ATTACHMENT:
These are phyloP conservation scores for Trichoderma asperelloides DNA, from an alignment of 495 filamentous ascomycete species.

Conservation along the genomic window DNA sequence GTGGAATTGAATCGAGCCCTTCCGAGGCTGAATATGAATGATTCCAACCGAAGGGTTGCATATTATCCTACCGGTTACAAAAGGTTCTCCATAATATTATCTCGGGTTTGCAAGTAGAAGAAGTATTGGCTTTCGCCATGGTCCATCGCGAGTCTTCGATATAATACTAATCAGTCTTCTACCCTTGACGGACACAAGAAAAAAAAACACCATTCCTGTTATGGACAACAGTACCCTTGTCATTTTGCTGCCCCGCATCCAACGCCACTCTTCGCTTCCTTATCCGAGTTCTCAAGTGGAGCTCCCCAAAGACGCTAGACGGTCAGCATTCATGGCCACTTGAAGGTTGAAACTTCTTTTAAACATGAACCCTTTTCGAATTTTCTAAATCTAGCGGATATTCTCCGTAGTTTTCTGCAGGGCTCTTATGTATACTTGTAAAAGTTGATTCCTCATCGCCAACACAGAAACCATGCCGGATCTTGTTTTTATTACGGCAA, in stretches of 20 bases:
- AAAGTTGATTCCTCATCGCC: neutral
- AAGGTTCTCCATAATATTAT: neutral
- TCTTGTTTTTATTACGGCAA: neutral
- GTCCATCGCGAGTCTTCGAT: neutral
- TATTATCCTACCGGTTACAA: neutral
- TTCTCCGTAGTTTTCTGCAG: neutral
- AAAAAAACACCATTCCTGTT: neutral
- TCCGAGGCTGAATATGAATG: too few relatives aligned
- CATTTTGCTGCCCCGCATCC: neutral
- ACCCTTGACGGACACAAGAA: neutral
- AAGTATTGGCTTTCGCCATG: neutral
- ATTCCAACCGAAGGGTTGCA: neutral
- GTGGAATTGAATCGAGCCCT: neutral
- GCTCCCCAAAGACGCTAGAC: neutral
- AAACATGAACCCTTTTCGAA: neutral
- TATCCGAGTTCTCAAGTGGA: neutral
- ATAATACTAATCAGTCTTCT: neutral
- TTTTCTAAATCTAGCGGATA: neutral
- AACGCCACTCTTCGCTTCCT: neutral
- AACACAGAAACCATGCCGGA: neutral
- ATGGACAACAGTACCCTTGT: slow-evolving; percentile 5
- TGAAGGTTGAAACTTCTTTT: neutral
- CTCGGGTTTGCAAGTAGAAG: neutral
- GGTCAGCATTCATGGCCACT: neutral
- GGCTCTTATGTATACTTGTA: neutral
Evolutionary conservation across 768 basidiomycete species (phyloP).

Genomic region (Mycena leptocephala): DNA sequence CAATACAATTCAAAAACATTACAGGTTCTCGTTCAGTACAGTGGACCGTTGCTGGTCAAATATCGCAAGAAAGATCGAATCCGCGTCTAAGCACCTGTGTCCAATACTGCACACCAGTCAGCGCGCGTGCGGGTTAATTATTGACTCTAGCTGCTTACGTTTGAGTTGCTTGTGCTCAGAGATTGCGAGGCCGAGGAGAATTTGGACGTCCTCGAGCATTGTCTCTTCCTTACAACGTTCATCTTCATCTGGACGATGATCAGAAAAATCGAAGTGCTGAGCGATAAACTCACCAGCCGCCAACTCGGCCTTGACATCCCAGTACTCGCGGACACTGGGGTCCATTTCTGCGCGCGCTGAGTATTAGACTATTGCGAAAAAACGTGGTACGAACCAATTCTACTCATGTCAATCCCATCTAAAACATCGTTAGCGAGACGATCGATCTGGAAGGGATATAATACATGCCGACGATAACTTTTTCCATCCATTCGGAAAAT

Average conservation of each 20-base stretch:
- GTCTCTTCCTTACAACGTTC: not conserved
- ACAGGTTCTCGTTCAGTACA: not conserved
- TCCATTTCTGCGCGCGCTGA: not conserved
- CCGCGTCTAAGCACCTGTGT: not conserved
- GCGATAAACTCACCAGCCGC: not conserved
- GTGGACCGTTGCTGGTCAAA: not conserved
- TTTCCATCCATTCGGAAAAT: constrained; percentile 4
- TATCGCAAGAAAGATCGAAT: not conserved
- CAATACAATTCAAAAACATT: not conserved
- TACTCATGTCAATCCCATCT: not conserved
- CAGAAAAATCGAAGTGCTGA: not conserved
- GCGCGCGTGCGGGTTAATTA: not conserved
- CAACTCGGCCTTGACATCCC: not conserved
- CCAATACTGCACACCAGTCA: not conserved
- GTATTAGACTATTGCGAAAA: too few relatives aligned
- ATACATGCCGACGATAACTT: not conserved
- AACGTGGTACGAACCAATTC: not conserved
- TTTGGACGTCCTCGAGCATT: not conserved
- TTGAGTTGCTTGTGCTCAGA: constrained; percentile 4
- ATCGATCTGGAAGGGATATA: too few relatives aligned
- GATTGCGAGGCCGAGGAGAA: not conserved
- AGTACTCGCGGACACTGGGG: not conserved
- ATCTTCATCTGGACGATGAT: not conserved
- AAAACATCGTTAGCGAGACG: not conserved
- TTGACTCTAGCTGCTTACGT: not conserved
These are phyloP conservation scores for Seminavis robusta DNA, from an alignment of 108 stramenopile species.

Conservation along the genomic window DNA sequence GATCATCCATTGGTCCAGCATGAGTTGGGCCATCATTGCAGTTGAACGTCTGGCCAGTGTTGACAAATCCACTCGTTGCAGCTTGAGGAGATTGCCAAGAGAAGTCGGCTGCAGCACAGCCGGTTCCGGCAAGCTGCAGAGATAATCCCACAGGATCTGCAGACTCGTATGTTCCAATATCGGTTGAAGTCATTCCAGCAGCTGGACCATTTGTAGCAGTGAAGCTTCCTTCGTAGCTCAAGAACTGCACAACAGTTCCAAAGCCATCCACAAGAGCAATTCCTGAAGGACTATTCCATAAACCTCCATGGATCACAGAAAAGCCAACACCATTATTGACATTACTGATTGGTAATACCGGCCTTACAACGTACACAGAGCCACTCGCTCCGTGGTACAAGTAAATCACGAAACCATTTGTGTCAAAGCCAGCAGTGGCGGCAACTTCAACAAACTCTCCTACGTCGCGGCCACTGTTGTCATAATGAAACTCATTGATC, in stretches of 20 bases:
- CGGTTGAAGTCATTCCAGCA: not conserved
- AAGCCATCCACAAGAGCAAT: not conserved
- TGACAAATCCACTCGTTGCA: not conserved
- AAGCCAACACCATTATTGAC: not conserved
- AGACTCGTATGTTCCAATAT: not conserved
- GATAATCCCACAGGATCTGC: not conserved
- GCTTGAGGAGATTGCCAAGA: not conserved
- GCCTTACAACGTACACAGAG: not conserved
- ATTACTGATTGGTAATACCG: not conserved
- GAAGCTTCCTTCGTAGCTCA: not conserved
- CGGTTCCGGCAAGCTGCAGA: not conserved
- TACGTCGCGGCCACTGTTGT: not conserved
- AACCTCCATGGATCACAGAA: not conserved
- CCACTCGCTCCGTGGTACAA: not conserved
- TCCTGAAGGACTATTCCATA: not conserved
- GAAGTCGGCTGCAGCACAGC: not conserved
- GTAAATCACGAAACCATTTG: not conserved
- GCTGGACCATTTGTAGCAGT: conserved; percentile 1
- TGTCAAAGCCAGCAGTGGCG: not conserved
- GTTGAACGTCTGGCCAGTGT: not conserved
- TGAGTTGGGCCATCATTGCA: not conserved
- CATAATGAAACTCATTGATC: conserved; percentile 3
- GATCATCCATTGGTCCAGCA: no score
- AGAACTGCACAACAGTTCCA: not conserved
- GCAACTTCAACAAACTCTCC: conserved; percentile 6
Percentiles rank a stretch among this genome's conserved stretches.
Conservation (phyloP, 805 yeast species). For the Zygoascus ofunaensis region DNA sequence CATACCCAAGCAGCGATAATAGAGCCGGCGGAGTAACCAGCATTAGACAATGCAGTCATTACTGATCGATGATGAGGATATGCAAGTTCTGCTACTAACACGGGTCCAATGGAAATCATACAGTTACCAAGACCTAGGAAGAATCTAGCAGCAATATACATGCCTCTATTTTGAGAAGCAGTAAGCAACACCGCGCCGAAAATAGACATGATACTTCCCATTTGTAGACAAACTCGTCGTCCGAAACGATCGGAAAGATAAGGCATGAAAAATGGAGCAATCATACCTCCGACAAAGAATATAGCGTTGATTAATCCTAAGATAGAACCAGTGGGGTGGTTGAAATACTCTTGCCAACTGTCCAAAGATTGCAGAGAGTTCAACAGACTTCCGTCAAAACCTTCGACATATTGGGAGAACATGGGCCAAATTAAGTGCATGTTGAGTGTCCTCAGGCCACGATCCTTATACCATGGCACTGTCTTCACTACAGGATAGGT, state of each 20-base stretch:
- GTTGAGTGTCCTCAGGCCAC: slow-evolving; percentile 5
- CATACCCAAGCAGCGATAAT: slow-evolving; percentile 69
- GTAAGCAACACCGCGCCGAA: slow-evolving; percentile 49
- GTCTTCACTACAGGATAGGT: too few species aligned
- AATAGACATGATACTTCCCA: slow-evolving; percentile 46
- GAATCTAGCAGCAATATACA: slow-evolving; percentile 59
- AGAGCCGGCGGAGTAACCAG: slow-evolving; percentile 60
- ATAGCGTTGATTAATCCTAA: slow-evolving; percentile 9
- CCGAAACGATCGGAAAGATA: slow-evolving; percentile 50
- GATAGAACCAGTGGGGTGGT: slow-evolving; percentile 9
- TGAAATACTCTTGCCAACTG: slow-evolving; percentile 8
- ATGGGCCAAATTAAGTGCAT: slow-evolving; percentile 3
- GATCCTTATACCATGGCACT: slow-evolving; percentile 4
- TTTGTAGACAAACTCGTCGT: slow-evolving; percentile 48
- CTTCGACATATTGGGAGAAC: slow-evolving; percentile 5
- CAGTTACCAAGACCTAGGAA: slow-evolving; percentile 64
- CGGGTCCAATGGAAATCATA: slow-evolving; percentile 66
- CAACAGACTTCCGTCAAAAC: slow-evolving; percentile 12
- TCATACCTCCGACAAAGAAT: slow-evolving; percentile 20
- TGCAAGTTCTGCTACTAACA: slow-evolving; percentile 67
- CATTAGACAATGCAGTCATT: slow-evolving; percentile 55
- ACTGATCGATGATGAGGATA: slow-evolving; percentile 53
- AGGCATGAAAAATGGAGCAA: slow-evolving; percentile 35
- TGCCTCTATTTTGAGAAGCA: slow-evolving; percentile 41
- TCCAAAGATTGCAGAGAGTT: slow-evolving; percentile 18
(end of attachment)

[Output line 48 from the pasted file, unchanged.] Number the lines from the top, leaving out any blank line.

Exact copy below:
- TTTGGACGTCCTCGAGCATT: not conserved